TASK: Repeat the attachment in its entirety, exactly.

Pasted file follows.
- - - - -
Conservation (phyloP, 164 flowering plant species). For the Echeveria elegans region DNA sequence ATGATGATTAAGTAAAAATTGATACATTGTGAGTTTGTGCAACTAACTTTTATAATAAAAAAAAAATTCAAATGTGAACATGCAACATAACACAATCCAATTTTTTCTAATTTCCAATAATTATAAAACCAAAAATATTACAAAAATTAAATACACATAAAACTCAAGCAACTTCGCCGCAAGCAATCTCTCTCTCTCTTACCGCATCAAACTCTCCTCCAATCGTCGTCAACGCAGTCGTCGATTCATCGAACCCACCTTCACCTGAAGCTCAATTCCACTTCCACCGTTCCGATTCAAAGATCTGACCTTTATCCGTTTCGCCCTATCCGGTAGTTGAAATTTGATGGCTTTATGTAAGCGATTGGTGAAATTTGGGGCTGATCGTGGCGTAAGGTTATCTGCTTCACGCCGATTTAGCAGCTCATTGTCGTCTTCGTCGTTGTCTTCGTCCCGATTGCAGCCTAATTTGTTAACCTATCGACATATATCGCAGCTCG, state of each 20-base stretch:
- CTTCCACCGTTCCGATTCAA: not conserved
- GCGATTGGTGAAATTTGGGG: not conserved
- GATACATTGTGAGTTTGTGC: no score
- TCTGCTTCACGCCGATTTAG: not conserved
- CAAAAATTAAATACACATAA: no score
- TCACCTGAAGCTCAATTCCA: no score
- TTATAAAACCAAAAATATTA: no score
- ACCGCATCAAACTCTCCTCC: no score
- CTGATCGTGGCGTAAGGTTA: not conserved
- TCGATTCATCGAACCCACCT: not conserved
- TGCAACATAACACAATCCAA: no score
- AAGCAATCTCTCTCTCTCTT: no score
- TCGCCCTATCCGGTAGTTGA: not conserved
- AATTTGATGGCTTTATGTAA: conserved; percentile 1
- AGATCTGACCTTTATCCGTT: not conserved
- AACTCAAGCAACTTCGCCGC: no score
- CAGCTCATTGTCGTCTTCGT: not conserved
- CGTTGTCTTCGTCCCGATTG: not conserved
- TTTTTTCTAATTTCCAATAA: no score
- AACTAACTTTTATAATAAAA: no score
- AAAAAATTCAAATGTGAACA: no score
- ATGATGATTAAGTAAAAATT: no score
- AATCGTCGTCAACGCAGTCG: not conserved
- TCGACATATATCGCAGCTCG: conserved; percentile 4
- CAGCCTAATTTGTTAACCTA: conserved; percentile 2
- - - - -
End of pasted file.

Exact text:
Conservation (phyloP, 164 flowering plant species). For the Echeveria elegans region DNA sequence ATGATGATTAAGTAAAAATTGATACATTGTGAGTTTGTGCAACTAACTTTTATAATAAAAAAAAAATTCAAATGTGAACATGCAACATAACACAATCCAATTTTTTCTAATTTCCAATAATTATAAAACCAAAAATATTACAAAAATTAAATACACATAAAACTCAAGCAACTTCGCCGCAAGCAATCTCTCTCTCTCTTACCGCATCAAACTCTCCTCCAATCGTCGTCAACGCAGTCGTCGATTCATCGAACCCACCTTCACCTGAAGCTCAATTCCACTTCCACCGTTCCGATTCAAAGATCTGACCTTTATCCGTTTCGCCCTATCCGGTAGTTGAAATTTGATGGCTTTATGTAAGCGATTGGTGAAATTTGGGGCTGATCGTGGCGTAAGGTTATCTGCTTCACGCCGATTTAGCAGCTCATTGTCGTCTTCGTCGTTGTCTTCGTCCCGATTGCAGCCTAATTTGTTAACCTATCGACATATATCGCAGCTCG, state of each 20-base stretch:
- CTTCCACCGTTCCGATTCAA: not conserved
- GCGATTGGTGAAATTTGGGG: not conserved
- GATACATTGTGAGTTTGTGC: no score
- TCTGCTTCACGCCGATTTAG: not conserved
- CAAAAATTAAATACACATAA: no score
- TCACCTGAAGCTCAATTCCA: no score
- TTATAAAACCAAAAATATTA: no score
- ACCGCATCAAACTCTCCTCC: no score
- CTGATCGTGGCGTAAGGTTA: not conserved
- TCGATTCATCGAACCCACCT: not conserved
- TGCAACATAACACAATCCAA: no score
- AAGCAATCTCTCTCTCTCTT: no score
- TCGCCCTATCCGGTAGTTGA: not conserved
- AATTTGATGGCTTTATGTAA: conserved; percentile 1
- AGATCTGACCTTTATCCGTT: not conserved
- AACTCAAGCAACTTCGCCGC: no score
- CAGCTCATTGTCGTCTTCGT: not conserved
- CGTTGTCTTCGTCCCGATTG: not conserved
- TTTTTTCTAATTTCCAATAA: no score
- AACTAACTTTTATAATAAAA: no score
- AAAAAATTCAAATGTGAACA: no score
- ATGATGATTAAGTAAAAATT: no score
- AATCGTCGTCAACGCAGTCG: not conserved
- TCGACATATATCGCAGCTCG: conserved; percentile 4
- CAGCCTAATTTGTTAACCTA: conserved; percentile 2